In a real life situation, with the chemical cocktail running full bore, the probability of doing such a grip reverse and return is not real high, IMHO.

Love the stab to the thigh, however. In fencing, the epee is a great weapon for that and a knife, if handled properly in a fencer's grip, can do just as much damage, with better control than when switching to a reverse grip.

Reverse grip also has another drawback - it lowers your attack range considerably. If the other guy has a knife and knows what he's doing, then a reverse grip is probably the last place you want to be unless you have studied Yagyu-shinkage kenjitsu (which specializes in the reverse grip tactics).

Please understand, the drill is a great coordination and dexterity builder and should probably be practiced for just that reason. But I sincerely worry about trying that on tne street.

I could also be very wrong in my summation and would be interested in your feedback.

Respectfully,

Lee Darrow, C.Ht. (Sandan, ret. sort of)
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Training Methods

Postby Tuite Cowboy » Tue Dec 04, 2001 1:33 am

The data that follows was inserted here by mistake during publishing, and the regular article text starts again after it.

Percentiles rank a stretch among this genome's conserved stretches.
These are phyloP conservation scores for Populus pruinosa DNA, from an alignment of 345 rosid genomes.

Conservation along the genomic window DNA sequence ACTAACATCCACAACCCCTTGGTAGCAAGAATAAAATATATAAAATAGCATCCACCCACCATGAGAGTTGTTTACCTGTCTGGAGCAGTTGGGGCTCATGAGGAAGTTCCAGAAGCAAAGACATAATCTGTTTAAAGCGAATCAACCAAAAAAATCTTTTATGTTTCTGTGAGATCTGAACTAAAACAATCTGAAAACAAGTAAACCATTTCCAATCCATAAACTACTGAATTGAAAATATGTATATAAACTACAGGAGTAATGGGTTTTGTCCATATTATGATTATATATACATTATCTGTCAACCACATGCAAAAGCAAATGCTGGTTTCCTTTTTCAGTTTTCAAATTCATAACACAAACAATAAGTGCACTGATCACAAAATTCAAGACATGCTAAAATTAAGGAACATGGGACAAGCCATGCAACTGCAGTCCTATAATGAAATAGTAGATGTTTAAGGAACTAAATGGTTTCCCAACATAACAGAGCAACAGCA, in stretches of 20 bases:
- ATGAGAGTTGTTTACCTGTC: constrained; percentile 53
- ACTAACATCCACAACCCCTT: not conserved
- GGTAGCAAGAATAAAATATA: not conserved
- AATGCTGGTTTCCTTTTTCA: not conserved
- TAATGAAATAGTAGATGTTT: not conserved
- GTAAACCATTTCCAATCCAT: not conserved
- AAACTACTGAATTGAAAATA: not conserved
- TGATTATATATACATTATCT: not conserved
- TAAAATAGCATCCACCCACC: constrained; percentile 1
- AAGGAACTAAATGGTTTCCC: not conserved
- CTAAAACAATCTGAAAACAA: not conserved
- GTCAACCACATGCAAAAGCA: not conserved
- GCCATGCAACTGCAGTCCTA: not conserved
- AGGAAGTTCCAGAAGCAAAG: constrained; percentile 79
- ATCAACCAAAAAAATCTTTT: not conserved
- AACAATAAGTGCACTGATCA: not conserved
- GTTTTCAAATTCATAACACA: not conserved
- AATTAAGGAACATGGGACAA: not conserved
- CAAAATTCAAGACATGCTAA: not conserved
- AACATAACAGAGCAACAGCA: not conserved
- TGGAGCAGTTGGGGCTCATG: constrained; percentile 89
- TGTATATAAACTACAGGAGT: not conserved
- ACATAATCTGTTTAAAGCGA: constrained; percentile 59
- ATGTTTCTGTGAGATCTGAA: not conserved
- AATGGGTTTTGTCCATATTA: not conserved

Lee this primarily is a dextarity drill not a combat drill. Combat applications can be taken from it but its not a direct translation. The reverse grip is only for close quarters where forward, hammer, and sabre grips are limited. And of course one or the resons we do repetative motion drills is to train muscle memory so that fine motor skills translate into gross ones in high stress circumstances.
We do a simlar drill except we hook the arm right after the reverse grip cut and then follow up with a slice to the deltoid. Which according to bio mechanical cutting will drop his arm.

A more basic drill is the crossada drill. Your attacker will feed you a #1,2 3,4.5 and 12 strike. you will meet each blow steel to flesh will basically the same strike save for the 5 & 12. The arms simply cross and uncross. The empty or live hand then pushes the weapon hands across the blade. be aware that your blade hand should always be on top of your live hand. You never want your empty hand to trap or smother your blade.It teaches several basic & vital concept.
#1 meet steel to flesh always! never lead with that empty hand.
#2 respond from whatever postion you are in. whether the hands are open or crossed. this leads to the all importand flow concept!
#3 the importance of turning the blade. A simple turn of the blade and shift of the body defends the cut and inflicts 1 of your own.

give it a try and let me know. Maybe we can post a video demo or bram may come discuss the blade vs. empty hand aspects.
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Training Methods

Postby gmattson » Tue Dec 04, 2001 1:44 am